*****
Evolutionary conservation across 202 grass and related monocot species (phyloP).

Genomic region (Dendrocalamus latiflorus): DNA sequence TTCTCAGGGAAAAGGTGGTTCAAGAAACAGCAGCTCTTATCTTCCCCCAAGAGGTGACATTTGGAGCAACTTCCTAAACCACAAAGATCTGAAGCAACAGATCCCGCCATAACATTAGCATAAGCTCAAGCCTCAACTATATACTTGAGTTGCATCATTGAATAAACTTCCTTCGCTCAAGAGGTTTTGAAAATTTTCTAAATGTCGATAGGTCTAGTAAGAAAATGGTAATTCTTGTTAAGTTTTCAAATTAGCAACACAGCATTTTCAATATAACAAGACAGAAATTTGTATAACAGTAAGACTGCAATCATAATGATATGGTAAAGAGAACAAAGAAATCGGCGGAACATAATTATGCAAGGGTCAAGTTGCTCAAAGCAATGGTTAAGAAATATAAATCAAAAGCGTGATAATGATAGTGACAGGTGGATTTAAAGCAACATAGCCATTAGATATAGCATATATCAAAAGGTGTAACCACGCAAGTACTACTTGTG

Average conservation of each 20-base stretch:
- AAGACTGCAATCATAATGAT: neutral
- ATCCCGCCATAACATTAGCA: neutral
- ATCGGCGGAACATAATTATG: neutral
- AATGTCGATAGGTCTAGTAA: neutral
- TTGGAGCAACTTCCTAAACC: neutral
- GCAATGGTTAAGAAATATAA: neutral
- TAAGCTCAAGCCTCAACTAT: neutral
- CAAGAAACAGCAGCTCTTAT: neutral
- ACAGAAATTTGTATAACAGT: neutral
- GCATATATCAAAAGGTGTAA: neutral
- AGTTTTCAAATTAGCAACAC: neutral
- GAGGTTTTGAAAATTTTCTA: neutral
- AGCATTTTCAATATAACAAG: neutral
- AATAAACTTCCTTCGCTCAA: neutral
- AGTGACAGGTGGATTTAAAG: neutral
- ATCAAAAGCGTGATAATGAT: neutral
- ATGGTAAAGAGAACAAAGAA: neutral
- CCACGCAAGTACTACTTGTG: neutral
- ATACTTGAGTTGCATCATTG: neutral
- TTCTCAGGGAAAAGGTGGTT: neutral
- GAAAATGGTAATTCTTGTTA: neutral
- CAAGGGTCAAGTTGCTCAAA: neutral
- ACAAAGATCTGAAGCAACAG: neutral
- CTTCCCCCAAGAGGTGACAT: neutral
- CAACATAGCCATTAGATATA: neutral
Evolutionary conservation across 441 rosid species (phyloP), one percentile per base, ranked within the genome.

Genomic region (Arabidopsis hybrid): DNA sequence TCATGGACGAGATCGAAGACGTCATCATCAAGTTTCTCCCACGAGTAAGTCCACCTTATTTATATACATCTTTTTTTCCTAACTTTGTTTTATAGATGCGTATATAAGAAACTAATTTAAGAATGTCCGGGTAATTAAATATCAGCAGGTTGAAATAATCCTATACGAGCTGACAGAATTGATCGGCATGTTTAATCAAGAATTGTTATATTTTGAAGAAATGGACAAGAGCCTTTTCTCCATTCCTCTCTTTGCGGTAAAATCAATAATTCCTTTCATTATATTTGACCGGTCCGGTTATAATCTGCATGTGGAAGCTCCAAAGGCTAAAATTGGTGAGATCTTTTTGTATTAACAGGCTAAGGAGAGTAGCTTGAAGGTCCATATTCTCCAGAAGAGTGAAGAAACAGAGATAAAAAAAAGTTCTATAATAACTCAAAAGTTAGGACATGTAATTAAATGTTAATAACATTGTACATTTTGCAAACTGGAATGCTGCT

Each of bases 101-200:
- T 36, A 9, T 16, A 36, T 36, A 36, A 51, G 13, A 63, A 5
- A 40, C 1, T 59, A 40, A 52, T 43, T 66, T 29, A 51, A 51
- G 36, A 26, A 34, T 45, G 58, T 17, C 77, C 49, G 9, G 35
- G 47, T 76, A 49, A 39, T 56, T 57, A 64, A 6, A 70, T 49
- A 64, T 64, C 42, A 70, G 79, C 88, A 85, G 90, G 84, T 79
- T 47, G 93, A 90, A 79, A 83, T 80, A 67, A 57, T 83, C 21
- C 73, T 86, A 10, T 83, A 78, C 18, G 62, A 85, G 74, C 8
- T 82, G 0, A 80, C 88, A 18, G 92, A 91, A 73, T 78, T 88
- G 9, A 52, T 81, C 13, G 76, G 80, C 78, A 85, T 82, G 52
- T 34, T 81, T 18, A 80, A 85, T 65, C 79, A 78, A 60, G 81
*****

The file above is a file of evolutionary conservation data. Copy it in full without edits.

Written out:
Evolutionary conservation across 202 grass and related monocot species (phyloP).

Genomic region (Dendrocalamus latiflorus): DNA sequence TTCTCAGGGAAAAGGTGGTTCAAGAAACAGCAGCTCTTATCTTCCCCCAAGAGGTGACATTTGGAGCAACTTCCTAAACCACAAAGATCTGAAGCAACAGATCCCGCCATAACATTAGCATAAGCTCAAGCCTCAACTATATACTTGAGTTGCATCATTGAATAAACTTCCTTCGCTCAAGAGGTTTTGAAAATTTTCTAAATGTCGATAGGTCTAGTAAGAAAATGGTAATTCTTGTTAAGTTTTCAAATTAGCAACACAGCATTTTCAATATAACAAGACAGAAATTTGTATAACAGTAAGACTGCAATCATAATGATATGGTAAAGAGAACAAAGAAATCGGCGGAACATAATTATGCAAGGGTCAAGTTGCTCAAAGCAATGGTTAAGAAATATAAATCAAAAGCGTGATAATGATAGTGACAGGTGGATTTAAAGCAACATAGCCATTAGATATAGCATATATCAAAAGGTGTAACCACGCAAGTACTACTTGTG

Average conservation of each 20-base stretch:
- AAGACTGCAATCATAATGAT: neutral
- ATCCCGCCATAACATTAGCA: neutral
- ATCGGCGGAACATAATTATG: neutral
- AATGTCGATAGGTCTAGTAA: neutral
- TTGGAGCAACTTCCTAAACC: neutral
- GCAATGGTTAAGAAATATAA: neutral
- TAAGCTCAAGCCTCAACTAT: neutral
- CAAGAAACAGCAGCTCTTAT: neutral
- ACAGAAATTTGTATAACAGT: neutral
- GCATATATCAAAAGGTGTAA: neutral
- AGTTTTCAAATTAGCAACAC: neutral
- GAGGTTTTGAAAATTTTCTA: neutral
- AGCATTTTCAATATAACAAG: neutral
- AATAAACTTCCTTCGCTCAA: neutral
- AGTGACAGGTGGATTTAAAG: neutral
- ATCAAAAGCGTGATAATGAT: neutral
- ATGGTAAAGAGAACAAAGAA: neutral
- CCACGCAAGTACTACTTGTG: neutral
- ATACTTGAGTTGCATCATTG: neutral
- TTCTCAGGGAAAAGGTGGTT: neutral
- GAAAATGGTAATTCTTGTTA: neutral
- CAAGGGTCAAGTTGCTCAAA: neutral
- ACAAAGATCTGAAGCAACAG: neutral
- CTTCCCCCAAGAGGTGACAT: neutral
- CAACATAGCCATTAGATATA: neutral
Evolutionary conservation across 441 rosid species (phyloP), one percentile per base, ranked within the genome.

Genomic region (Arabidopsis hybrid): DNA sequence TCATGGACGAGATCGAAGACGTCATCATCAAGTTTCTCCCACGAGTAAGTCCACCTTATTTATATACATCTTTTTTTCCTAACTTTGTTTTATAGATGCGTATATAAGAAACTAATTTAAGAATGTCCGGGTAATTAAATATCAGCAGGTTGAAATAATCCTATACGAGCTGACAGAATTGATCGGCATGTTTAATCAAGAATTGTTATATTTTGAAGAAATGGACAAGAGCCTTTTCTCCATTCCTCTCTTTGCGGTAAAATCAATAATTCCTTTCATTATATTTGACCGGTCCGGTTATAATCTGCATGTGGAAGCTCCAAAGGCTAAAATTGGTGAGATCTTTTTGTATTAACAGGCTAAGGAGAGTAGCTTGAAGGTCCATATTCTCCAGAAGAGTGAAGAAACAGAGATAAAAAAAAGTTCTATAATAACTCAAAAGTTAGGACATGTAATTAAATGTTAATAACATTGTACATTTTGCAAACTGGAATGCTGCT

Each of bases 101-200:
- T 36, A 9, T 16, A 36, T 36, A 36, A 51, G 13, A 63, A 5
- A 40, C 1, T 59, A 40, A 52, T 43, T 66, T 29, A 51, A 51
- G 36, A 26, A 34, T 45, G 58, T 17, C 77, C 49, G 9, G 35
- G 47, T 76, A 49, A 39, T 56, T 57, A 64, A 6, A 70, T 49
- A 64, T 64, C 42, A 70, G 79, C 88, A 85, G 90, G 84, T 79
- T 47, G 93, A 90, A 79, A 83, T 80, A 67, A 57, T 83, C 21
- C 73, T 86, A 10, T 83, A 78, C 18, G 62, A 85, G 74, C 8
- T 82, G 0, A 80, C 88, A 18, G 92, A 91, A 73, T 78, T 88
- G 9, A 52, T 81, C 13, G 76, G 80, C 78, A 85, T 82, G 52
- T 34, T 81, T 18, A 80, A 85, T 65, C 79, A 78, A 60, G 81